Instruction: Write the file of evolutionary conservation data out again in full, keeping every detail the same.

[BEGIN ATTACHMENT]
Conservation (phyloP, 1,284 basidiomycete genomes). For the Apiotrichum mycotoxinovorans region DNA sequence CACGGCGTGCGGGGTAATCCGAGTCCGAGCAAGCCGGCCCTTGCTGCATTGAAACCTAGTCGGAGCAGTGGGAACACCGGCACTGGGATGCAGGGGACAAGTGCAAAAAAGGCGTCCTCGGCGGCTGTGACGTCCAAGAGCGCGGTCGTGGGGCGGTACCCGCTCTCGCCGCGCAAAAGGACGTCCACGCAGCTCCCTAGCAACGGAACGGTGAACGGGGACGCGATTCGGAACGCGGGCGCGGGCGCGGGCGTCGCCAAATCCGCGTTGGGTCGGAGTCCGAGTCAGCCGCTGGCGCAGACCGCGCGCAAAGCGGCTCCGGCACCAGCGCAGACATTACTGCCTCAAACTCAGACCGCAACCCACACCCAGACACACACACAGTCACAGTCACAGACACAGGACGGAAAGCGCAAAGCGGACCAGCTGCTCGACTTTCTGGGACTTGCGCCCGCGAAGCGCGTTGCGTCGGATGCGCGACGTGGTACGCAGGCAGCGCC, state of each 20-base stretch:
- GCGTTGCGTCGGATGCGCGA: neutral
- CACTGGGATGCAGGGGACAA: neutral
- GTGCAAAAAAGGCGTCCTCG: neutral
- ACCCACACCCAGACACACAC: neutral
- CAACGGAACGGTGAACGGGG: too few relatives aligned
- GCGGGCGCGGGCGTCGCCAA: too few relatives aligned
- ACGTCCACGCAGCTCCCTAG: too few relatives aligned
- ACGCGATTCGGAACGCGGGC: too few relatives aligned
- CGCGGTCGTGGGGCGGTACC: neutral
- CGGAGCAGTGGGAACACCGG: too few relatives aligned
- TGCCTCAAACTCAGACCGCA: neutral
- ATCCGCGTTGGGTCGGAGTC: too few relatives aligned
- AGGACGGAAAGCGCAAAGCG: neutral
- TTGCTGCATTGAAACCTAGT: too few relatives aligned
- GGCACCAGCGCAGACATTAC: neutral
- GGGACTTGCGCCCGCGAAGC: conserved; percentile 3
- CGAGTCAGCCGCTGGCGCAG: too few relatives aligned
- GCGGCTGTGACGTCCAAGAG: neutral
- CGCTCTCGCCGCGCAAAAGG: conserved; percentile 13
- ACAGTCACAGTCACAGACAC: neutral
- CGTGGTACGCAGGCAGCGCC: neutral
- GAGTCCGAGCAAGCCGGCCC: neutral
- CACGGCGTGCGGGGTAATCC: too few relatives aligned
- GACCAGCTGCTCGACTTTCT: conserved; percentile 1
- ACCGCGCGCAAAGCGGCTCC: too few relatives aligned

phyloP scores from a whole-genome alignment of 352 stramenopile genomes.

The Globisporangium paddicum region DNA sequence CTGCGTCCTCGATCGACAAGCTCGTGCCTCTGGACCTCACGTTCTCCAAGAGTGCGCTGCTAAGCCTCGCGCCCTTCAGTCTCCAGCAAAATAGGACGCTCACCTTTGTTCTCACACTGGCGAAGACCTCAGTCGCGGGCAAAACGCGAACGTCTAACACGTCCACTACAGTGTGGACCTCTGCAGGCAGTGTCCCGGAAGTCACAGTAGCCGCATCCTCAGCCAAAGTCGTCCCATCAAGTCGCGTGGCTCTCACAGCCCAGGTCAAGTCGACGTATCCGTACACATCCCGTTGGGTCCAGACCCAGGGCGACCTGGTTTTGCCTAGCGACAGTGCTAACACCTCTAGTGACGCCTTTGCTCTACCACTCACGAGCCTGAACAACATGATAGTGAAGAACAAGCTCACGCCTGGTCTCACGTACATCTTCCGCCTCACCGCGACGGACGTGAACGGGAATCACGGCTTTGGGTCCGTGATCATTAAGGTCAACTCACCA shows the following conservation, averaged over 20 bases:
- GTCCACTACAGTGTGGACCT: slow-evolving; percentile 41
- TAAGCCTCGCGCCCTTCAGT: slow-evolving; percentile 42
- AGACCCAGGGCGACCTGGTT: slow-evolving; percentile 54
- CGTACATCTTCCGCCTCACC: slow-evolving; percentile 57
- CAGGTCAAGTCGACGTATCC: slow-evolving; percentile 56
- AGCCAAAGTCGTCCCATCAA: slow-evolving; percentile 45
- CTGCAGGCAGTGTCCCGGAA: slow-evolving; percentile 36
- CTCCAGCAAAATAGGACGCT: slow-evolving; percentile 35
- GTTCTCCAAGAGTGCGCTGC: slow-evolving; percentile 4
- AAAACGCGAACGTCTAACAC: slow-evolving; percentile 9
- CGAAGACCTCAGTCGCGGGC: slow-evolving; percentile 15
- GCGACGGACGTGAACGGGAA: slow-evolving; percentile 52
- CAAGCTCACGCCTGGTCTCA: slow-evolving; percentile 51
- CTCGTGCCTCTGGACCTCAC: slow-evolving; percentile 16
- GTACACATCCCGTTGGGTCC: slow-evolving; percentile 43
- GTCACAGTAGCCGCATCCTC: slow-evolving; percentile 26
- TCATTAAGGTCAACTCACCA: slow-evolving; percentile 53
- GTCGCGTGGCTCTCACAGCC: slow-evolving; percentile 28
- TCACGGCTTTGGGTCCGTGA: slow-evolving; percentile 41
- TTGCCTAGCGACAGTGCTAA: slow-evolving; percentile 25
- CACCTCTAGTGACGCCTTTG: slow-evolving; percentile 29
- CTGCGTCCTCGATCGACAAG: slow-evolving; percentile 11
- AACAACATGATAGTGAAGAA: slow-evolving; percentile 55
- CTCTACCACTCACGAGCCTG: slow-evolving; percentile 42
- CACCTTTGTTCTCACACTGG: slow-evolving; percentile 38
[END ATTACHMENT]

Conservation (phyloP, 1,284 basidiomycete genomes). For the Apiotrichum mycotoxinovorans region DNA sequence CACGGCGTGCGGGGTAATCCGAGTCCGAGCAAGCCGGCCCTTGCTGCATTGAAACCTAGTCGGAGCAGTGGGAACACCGGCACTGGGATGCAGGGGACAAGTGCAAAAAAGGCGTCCTCGGCGGCTGTGACGTCCAAGAGCGCGGTCGTGGGGCGGTACCCGCTCTCGCCGCGCAAAAGGACGTCCACGCAGCTCCCTAGCAACGGAACGGTGAACGGGGACGCGATTCGGAACGCGGGCGCGGGCGCGGGCGTCGCCAAATCCGCGTTGGGTCGGAGTCCGAGTCAGCCGCTGGCGCAGACCGCGCGCAAAGCGGCTCCGGCACCAGCGCAGACATTACTGCCTCAAACTCAGACCGCAACCCACACCCAGACACACACACAGTCACAGTCACAGACACAGGACGGAAAGCGCAAAGCGGACCAGCTGCTCGACTTTCTGGGACTTGCGCCCGCGAAGCGCGTTGCGTCGGATGCGCGACGTGGTACGCAGGCAGCGCC, state of each 20-base stretch:
- GCGTTGCGTCGGATGCGCGA: neutral
- CACTGGGATGCAGGGGACAA: neutral
- GTGCAAAAAAGGCGTCCTCG: neutral
- ACCCACACCCAGACACACAC: neutral
- CAACGGAACGGTGAACGGGG: too few relatives aligned
- GCGGGCGCGGGCGTCGCCAA: too few relatives aligned
- ACGTCCACGCAGCTCCCTAG: too few relatives aligned
- ACGCGATTCGGAACGCGGGC: too few relatives aligned
- CGCGGTCGTGGGGCGGTACC: neutral
- CGGAGCAGTGGGAACACCGG: too few relatives aligned
- TGCCTCAAACTCAGACCGCA: neutral
- ATCCGCGTTGGGTCGGAGTC: too few relatives aligned
- AGGACGGAAAGCGCAAAGCG: neutral
- TTGCTGCATTGAAACCTAGT: too few relatives aligned
- GGCACCAGCGCAGACATTAC: neutral
- GGGACTTGCGCCCGCGAAGC: conserved; percentile 3
- CGAGTCAGCCGCTGGCGCAG: too few relatives aligned
- GCGGCTGTGACGTCCAAGAG: neutral
- CGCTCTCGCCGCGCAAAAGG: conserved; percentile 13
- ACAGTCACAGTCACAGACAC: neutral
- CGTGGTACGCAGGCAGCGCC: neutral
- GAGTCCGAGCAAGCCGGCCC: neutral
- CACGGCGTGCGGGGTAATCC: too few relatives aligned
- GACCAGCTGCTCGACTTTCT: conserved; percentile 1
- ACCGCGCGCAAAGCGGCTCC: too few relatives aligned

phyloP scores from a whole-genome alignment of 352 stramenopile genomes.

The Globisporangium paddicum region DNA sequence CTGCGTCCTCGATCGACAAGCTCGTGCCTCTGGACCTCACGTTCTCCAAGAGTGCGCTGCTAAGCCTCGCGCCCTTCAGTCTCCAGCAAAATAGGACGCTCACCTTTGTTCTCACACTGGCGAAGACCTCAGTCGCGGGCAAAACGCGAACGTCTAACACGTCCACTACAGTGTGGACCTCTGCAGGCAGTGTCCCGGAAGTCACAGTAGCCGCATCCTCAGCCAAAGTCGTCCCATCAAGTCGCGTGGCTCTCACAGCCCAGGTCAAGTCGACGTATCCGTACACATCCCGTTGGGTCCAGACCCAGGGCGACCTGGTTTTGCCTAGCGACAGTGCTAACACCTCTAGTGACGCCTTTGCTCTACCACTCACGAGCCTGAACAACATGATAGTGAAGAACAAGCTCACGCCTGGTCTCACGTACATCTTCCGCCTCACCGCGACGGACGTGAACGGGAATCACGGCTTTGGGTCCGTGATCATTAAGGTCAACTCACCA shows the following conservation, averaged over 20 bases:
- GTCCACTACAGTGTGGACCT: slow-evolving; percentile 41
- TAAGCCTCGCGCCCTTCAGT: slow-evolving; percentile 42
- AGACCCAGGGCGACCTGGTT: slow-evolving; percentile 54
- CGTACATCTTCCGCCTCACC: slow-evolving; percentile 57
- CAGGTCAAGTCGACGTATCC: slow-evolving; percentile 56
- AGCCAAAGTCGTCCCATCAA: slow-evolving; percentile 45
- CTGCAGGCAGTGTCCCGGAA: slow-evolving; percentile 36
- CTCCAGCAAAATAGGACGCT: slow-evolving; percentile 35
- GTTCTCCAAGAGTGCGCTGC: slow-evolving; percentile 4
- AAAACGCGAACGTCTAACAC: slow-evolving; percentile 9
- CGAAGACCTCAGTCGCGGGC: slow-evolving; percentile 15
- GCGACGGACGTGAACGGGAA: slow-evolving; percentile 52
- CAAGCTCACGCCTGGTCTCA: slow-evolving; percentile 51
- CTCGTGCCTCTGGACCTCAC: slow-evolving; percentile 16
- GTACACATCCCGTTGGGTCC: slow-evolving; percentile 43
- GTCACAGTAGCCGCATCCTC: slow-evolving; percentile 26
- TCATTAAGGTCAACTCACCA: slow-evolving; percentile 53
- GTCGCGTGGCTCTCACAGCC: slow-evolving; percentile 28
- TCACGGCTTTGGGTCCGTGA: slow-evolving; percentile 41
- TTGCCTAGCGACAGTGCTAA: slow-evolving; percentile 25
- CACCTCTAGTGACGCCTTTG: slow-evolving; percentile 29
- CTGCGTCCTCGATCGACAAG: slow-evolving; percentile 11
- AACAACATGATAGTGAAGAA: slow-evolving; percentile 55
- CTCTACCACTCACGAGCCTG: slow-evolving; percentile 42
- CACCTTTGTTCTCACACTGG: slow-evolving; percentile 38